Fire can be a useful and flexible land management tool. So why don’t more people use it? Why do some people think fire is generally bad? Probably because they have not taken time to study natural resource ecology and prescribed burning.
Fire is an important natural ecological process in many ecosystems. From an ecological perspective, fire is as important as herbivory and rest in many landscapes.
Differences between Wildfire, Controlled Fire and Prescribed Fire
Wildfire is unplanned and uncontrolled, whether ignited by lightning, a human or other ignition source.
A “controlled fire” is ignited intentionally by a human with a desire to control it, but the fire may or may not involve adequate planning, preparation, labor and equipment to contain it. This is typically the type of fire referenced by news media when they say a “controlled burn” escaped and became a wildfire.
A prescribed burn has a thoughtfully prepared written prescription that describes the objectives of the burn, burn unit, firebreaks, coarse and volatile fuel considerations near firebreaks, acceptable weather parameters (including wind speed, wind direction, relative humidity, temperature and smoke dispersion), acceptable soil moisture, labor needed, equipment needed, civil authority and neighbor notifications, ignition procedures, contingency protocols, and mop-up and monitoring protocols. A prescribed burn is ignited only when all these considerations are within or adhere to the prescription. Due to adequate planning, preparation and implementation, relatively few prescribed burns escape to become wildfires.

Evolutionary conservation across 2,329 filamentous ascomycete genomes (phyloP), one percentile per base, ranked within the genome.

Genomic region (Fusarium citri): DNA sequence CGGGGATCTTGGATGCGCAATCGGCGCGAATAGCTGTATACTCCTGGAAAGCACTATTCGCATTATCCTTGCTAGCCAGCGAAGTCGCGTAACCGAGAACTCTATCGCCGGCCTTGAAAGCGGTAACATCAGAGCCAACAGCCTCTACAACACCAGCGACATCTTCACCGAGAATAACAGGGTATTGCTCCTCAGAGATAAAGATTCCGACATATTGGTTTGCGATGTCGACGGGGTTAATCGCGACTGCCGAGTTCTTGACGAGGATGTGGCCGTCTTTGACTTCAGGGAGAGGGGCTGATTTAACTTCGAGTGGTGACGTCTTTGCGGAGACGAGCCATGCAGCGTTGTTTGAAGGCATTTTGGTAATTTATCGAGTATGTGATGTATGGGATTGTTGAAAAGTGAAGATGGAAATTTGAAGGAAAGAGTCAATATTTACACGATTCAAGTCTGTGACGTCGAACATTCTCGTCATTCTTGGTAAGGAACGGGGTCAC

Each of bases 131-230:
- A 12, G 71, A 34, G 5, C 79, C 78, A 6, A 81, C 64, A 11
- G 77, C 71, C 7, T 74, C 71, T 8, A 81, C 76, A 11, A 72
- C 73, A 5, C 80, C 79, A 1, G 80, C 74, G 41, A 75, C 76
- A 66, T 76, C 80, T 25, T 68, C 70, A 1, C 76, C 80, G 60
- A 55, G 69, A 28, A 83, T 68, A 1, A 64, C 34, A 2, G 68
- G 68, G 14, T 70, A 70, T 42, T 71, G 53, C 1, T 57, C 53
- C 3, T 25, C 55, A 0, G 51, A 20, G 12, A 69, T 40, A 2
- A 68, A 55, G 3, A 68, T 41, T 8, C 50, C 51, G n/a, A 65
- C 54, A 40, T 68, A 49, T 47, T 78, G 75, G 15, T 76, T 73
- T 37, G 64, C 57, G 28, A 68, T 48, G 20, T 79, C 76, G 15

Fire, especially wildfire, has potential to cause harm.
- Can injure or kill people or animals
- Can destroy property such as buildings, wooden or plastic fences, wooden utility poles, vehicles, hay, crops or timber
- Can cause offsite smoke problems for traffic on roads and airports, air quality in cities, and breathing compromised individuals
- Can be a liability risk
- Can accentuate drought impacts temporarily by destroying mulch on the soil and reducing stockpiled livestock forage
- Requires labor, equipment and time for prescribed fire preparation and implementation; wildfire suppression costs are typically greater than prescribed fire costs
- Requires grazing deferment to accumulate adequate fuel for a prescribed burn; grazing deferment is a cost because it represents forage that could have been grazed; however, the long-term costs of not burning when fire is needed are generally greater than prescribed burning
- Decreases organic matter temporarily in surface litter and duff
With the potential cons, why burn? Properly planned and implemented prescribed burns provide several benefits while mitigating or avoiding most cons.
- Restores fire on the landscape, which is an important ecological process—several plants and ecosystems are fire dependent
- Increases plant diversity, which usually increases wildlife diversity and ecosystem health
- Increases legumes in plant communities
- Inhibits woody encroachment in prairies and excessive woody understory growth in forests and woodlands
- Reduces overabundant fire-sensitive species such as eastern red cedar and ashe juniper—such plants become overabundant only due to the absence of fire
- Increases herbaceous production (e.g., grasses, forbs and sedges) in forests and woodlands
- Increases plant palatability, nutrient content and availability for herbivores, commonly for 3-6 months post-burn
- Decreases wildfire risk by removing accumulated fuels, commonly for 1-2 years post-burn